Sum Over Histories
Elliott Carter: Hiyoku
Chris Dench: sum over histories
Richard Barrett: Hypnerotomachia (wp)
Aaron Cassidy: I, purples, spat blood, laugh of beautiful lips
Michael Finnissy: Marrngu
Evan Johnson: Apostrophe 1 (all communicate is a form of complaint) (ukp)
Members of ELISION:
Richard Haynes, clarinets
Carl Rosman, voice, clarinets
King’s Place, 2 November 2009
As it turned out, Carter’s Hiyoku wasn’t an entirely representative prologue to this concert. True, there isn’t much contemporary repertoire for two clarinets, and suitable preludes must be even harder to find. Although it was beautifully played, with the rolling suspensions in the second half of the piece flowing seamlessly out of one another, it was a deceptively soft-edged way to begin an ELISION recital. Chris Dench’s sum over histories, for bass and contrabass clarinet, set a more familiar tone. I’ve said before that I don’t really get on with Dench’s music, and still don’t get on with the first half of this piece. As its gestural language gradually thins out over the course of the piece I find it easier to get into, but that only leaves me more puzzled about the earlier bits. It’s not clear at what level I should be listening: to microscopic detail, or macro-level form. The work’s intricacy at its opening strongly suggests the former, but this never really hooks me, and I find myself drifting around the piece not sure of what it wants from me.
Richard Barrett’s Hypnerotomachia, for two clarinets in A, was brand new and quite a surprise. I’ve never heard Barrett’s music sound with such a slow harmonic rhythm, or sound in such smoothly curved phrases. I don’t want to give the impression that any of the edge of his explorations of instrumental technique has been softened: instead of the jagged forms of another clarinet piece like knospend-gespaltener, for example, I heard the activity and effort compressed through tiny nuances of glissandi, microtones, tremolandi and multiphonic chords. The work is conceived in broadly heterophonic terms – the two clarinets are thoroughly intertwined, exploring similar paths through the material. Amplification further blends them into one instrument, as the two sound sources on stage are combined in the mixing desk and retransmitted through the speakers. Sitting to one side of the stage it was often impossible to separate the two instrumentalists.
Every moment of the 16 minutes of Evan Johnson’s Apostrophe 1, for two bass clarinets, sounds impossible: there shouldn’t be room for such detail in such a narrow margin at the edge of the audible. The material that might be found in such seams shouldn’t be capable of sustaining a large-scale symphonic argument. Johnson creates genuine magic in his music, and this is a beautiful piece. The performers sit with their backs to us, an instruction that is emphatically made on acoustic not theatrical grounds, but the combination of visual and acoustic impressions produces interesting interference patterns in one’s reception of the piece. The sound is inevitably muffled, but so are any visual cues as to who might be playing what. The sense of screening off, on several levels at once, was powerful, and added a whole new dimension of mystery to the piece. I’m not sticking my neck out when I say that if he keeps up this standard, Johnson’s music will be with us for a very long time.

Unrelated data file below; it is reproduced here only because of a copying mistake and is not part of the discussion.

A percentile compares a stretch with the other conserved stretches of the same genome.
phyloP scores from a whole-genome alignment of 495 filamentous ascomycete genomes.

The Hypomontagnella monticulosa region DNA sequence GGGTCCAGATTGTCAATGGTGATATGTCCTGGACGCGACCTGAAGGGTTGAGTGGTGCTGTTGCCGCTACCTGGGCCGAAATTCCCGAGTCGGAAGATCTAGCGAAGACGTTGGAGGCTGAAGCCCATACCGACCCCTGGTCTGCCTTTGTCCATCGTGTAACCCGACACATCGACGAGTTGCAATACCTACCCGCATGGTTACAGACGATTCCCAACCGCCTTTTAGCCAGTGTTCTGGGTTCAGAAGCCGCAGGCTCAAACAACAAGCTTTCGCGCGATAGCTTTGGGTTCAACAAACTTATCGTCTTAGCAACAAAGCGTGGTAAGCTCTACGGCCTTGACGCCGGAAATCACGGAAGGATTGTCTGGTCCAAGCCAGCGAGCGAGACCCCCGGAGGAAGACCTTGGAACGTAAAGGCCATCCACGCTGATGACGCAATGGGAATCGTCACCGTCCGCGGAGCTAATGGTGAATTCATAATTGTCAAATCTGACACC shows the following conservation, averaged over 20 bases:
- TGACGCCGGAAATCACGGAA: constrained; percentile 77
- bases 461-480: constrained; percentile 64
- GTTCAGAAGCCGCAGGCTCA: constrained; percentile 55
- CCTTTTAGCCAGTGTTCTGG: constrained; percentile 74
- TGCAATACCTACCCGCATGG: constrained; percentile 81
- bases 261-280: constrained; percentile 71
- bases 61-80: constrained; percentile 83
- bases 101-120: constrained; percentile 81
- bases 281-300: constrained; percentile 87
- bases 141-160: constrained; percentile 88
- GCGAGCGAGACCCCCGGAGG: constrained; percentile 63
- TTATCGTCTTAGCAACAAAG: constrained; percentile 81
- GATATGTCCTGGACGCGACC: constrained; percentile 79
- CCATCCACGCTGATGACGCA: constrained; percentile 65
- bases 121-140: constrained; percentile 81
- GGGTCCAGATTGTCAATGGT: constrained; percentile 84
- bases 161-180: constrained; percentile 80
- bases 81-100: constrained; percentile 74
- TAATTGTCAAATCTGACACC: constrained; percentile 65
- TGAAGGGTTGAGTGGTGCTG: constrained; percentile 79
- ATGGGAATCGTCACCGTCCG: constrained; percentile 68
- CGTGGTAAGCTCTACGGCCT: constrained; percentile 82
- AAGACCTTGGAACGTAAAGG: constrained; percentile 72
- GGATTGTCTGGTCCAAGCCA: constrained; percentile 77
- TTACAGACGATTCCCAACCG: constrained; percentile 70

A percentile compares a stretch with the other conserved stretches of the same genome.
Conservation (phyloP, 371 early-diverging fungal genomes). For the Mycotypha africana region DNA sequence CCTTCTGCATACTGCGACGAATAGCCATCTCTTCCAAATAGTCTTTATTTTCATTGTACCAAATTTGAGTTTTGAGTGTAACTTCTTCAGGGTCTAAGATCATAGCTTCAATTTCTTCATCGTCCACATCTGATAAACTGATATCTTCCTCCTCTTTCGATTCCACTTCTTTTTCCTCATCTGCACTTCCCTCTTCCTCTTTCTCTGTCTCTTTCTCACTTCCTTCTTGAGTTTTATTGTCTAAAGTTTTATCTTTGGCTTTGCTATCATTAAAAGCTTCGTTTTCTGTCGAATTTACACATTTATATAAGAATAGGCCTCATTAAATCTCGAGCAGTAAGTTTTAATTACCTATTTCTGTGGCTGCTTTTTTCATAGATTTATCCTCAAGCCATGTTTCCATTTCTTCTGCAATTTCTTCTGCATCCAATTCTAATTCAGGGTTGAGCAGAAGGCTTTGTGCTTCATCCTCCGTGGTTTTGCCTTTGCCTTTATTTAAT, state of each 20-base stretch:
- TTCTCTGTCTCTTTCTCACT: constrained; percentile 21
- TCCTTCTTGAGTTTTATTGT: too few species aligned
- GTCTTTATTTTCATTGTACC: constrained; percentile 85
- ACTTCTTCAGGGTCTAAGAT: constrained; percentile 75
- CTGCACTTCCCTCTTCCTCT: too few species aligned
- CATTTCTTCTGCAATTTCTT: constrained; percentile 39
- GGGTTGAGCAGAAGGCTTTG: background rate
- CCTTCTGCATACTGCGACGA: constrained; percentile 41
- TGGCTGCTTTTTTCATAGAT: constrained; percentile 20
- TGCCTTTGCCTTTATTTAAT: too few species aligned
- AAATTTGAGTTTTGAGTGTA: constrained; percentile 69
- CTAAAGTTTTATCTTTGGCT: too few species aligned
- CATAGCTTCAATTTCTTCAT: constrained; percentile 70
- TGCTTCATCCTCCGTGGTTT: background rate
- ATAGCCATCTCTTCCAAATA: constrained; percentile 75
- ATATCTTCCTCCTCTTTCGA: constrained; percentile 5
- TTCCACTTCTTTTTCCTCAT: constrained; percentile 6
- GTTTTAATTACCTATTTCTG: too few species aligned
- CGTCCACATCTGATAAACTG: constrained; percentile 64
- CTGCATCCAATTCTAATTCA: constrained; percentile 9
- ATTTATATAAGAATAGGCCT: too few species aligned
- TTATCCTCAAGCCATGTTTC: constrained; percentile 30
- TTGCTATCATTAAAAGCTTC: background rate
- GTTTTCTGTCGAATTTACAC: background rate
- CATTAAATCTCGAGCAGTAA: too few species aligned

Haynes and Rosman took one solo piece each: Haynes’s rendition of Finnissy’s Marrngu for E-flat clarinet was as physically committed as you would expect: the concluding ascent into the fortissimo stratosphere of the instrument was almost too piercing. Rosman set aside his clarinet for Cassidy’s I, purples, for voice and computer. The score indicates (in Cassidy’s typically hyper-complex manner) everything but pitch: this is determined live by the computer, which plays a continually changing glissando audible only to the performer, from which the pitch to be sung at any moment is selected. I realise I’m going to sound like those critics who carped at Boulez and Stockhausen in the 1950s when I say this, but I wonder how many of Cassidy’s original intentions actually survive the processes of notation, performance and reception. Not, I stress, in terms of whether the piece is strictly playable – Rosman demonstrates emphatically that it is – but whether the succeeding concretisations of the idea at each stage don’t blunt the transmission of detail and nuance to the next stage. Barrett and Finnissy, for example, keep in sight certain solidities – such as an easily graspable structural framework, a sonic directness, a particularly clear gestural vocabulary (the deafening conclusion to Marrngu, for example) – that I don’t find so easily in Cassidy’s music. I worry that it is all weight and cladding without the necessary steel skeleton. That in itself is not an unattractive idea, though, now that I write it down. It’s the sort of conceit that is better explored in music than architecture, certainly. Jury’s still out here, but you can form your own impressions thanks to YouTube: this video was recorded during rehearsals at King’s Place.
An alternative review of this concert, by Stephen Graham, may be read at Musical Criticism.